The cell cycle-dependent centrosomal localization of Fzr
In Drosophila syncytial embryos GFP-Fzr, expressed under a constitutively active polyubiquitin promoter, localize to centrosomes at all stages of the nuclear division cycle16. However, these cycles are highly unusual because of their rapidity, lack of gap phases and the absence of cytokinesis. We therefore examined Fzr localization in D. mel-2 cells, larval NBs and follicular epithelial cells, which undergo the conventional four-phase cell cycle. In all these cell types, centrosomal GFP-Fzr was barely detectable during mitosis, in comparison to its robust signal during interphase (Fig. 2a–c). Cell cycle-dependent oscillation of the centrosomal localization of Fzr was confirmed by time-lapse live imaging of larval NBs co-expressing GFP-Fzr and mCherry-Tubulin (Fig. 2d,e, Supplementary Movie 1). Centrosomal GFP-Fzr remained at similar signal intensity during interphase and prophase (−0:20 min, Fig. 2d,e). After nuclear envelope break down, centrosomal GFP-Fzr began to decline reaching its minimal intensity by metaphase (04:00 min, Fig. 2e). After AO, GFP-Fzr slowly re-accumulated at centrosomes and returned to interphase levels during telophase (16:00 min, Fig. 2e). Based on these results, we conclude that Fzr is associated with centrosomes throughout interphase but dissociates from the centrosome during mitosis.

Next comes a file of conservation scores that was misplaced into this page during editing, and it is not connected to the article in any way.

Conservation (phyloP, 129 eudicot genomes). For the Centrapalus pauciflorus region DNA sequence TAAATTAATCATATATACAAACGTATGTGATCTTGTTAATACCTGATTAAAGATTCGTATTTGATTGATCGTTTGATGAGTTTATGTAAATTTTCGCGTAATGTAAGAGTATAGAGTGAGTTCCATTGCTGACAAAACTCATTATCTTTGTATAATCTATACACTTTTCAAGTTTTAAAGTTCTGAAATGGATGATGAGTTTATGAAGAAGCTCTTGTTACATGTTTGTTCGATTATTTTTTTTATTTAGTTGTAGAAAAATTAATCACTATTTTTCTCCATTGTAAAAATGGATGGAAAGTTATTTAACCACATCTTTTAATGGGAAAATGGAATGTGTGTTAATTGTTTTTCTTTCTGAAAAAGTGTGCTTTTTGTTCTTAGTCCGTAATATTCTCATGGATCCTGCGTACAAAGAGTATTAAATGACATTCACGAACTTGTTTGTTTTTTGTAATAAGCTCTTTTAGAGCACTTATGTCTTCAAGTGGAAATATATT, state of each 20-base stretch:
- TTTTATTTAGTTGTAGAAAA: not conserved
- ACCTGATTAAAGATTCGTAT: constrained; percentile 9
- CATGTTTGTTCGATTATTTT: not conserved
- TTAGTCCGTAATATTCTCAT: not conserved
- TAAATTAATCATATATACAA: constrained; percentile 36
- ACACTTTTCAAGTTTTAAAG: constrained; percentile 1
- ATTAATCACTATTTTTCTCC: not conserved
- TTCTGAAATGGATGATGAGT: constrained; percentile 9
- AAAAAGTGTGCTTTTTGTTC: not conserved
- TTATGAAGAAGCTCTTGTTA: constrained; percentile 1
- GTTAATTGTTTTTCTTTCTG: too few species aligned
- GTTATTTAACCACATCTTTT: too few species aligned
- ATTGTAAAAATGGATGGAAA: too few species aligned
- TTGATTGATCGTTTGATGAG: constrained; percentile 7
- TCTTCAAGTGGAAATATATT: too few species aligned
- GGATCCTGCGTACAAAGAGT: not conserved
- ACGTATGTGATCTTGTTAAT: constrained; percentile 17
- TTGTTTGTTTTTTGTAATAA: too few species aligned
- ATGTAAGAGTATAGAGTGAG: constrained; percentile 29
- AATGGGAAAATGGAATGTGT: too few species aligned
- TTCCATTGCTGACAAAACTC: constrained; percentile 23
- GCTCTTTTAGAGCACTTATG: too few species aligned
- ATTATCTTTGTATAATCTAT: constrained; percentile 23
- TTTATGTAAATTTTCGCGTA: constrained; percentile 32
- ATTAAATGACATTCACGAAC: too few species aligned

We also investigated the cell cycle-dependent oscillation of Fzy. Similar to GFP-Fzr, GFP-Fzy showed centrosomal localization during interphase and dissociated from centrosomes during mitosis in D. mel-2 cells and NBs (Supplementary Fig. 4d–g, Supplementary Movie 2). However, GFP-Fzy exhibits a higher cytoplasmic signal throughout the cell cycle and accumulates to very high levels at the kinetochore during prometaphase, occasionally obscuring its centrosomal signals (Supplementary Fig. 4f, Supplementary Movie 2). Live imaging analysis of NBs showed that the centrosomal GFP-Fzy signal started to decline on mitotic entry concurrently with the decrease in centrosomal GFP-Fzr. However, GFP-Fzy remained dissociated and did not return to the centrosome even after GFP-Fzr had returned to its interphase level during mitotic exit (Supplementary Fig. 4f,g). This suggests differential regulation of the centrosomal localization of Fzr and Fzy during the cell cycle.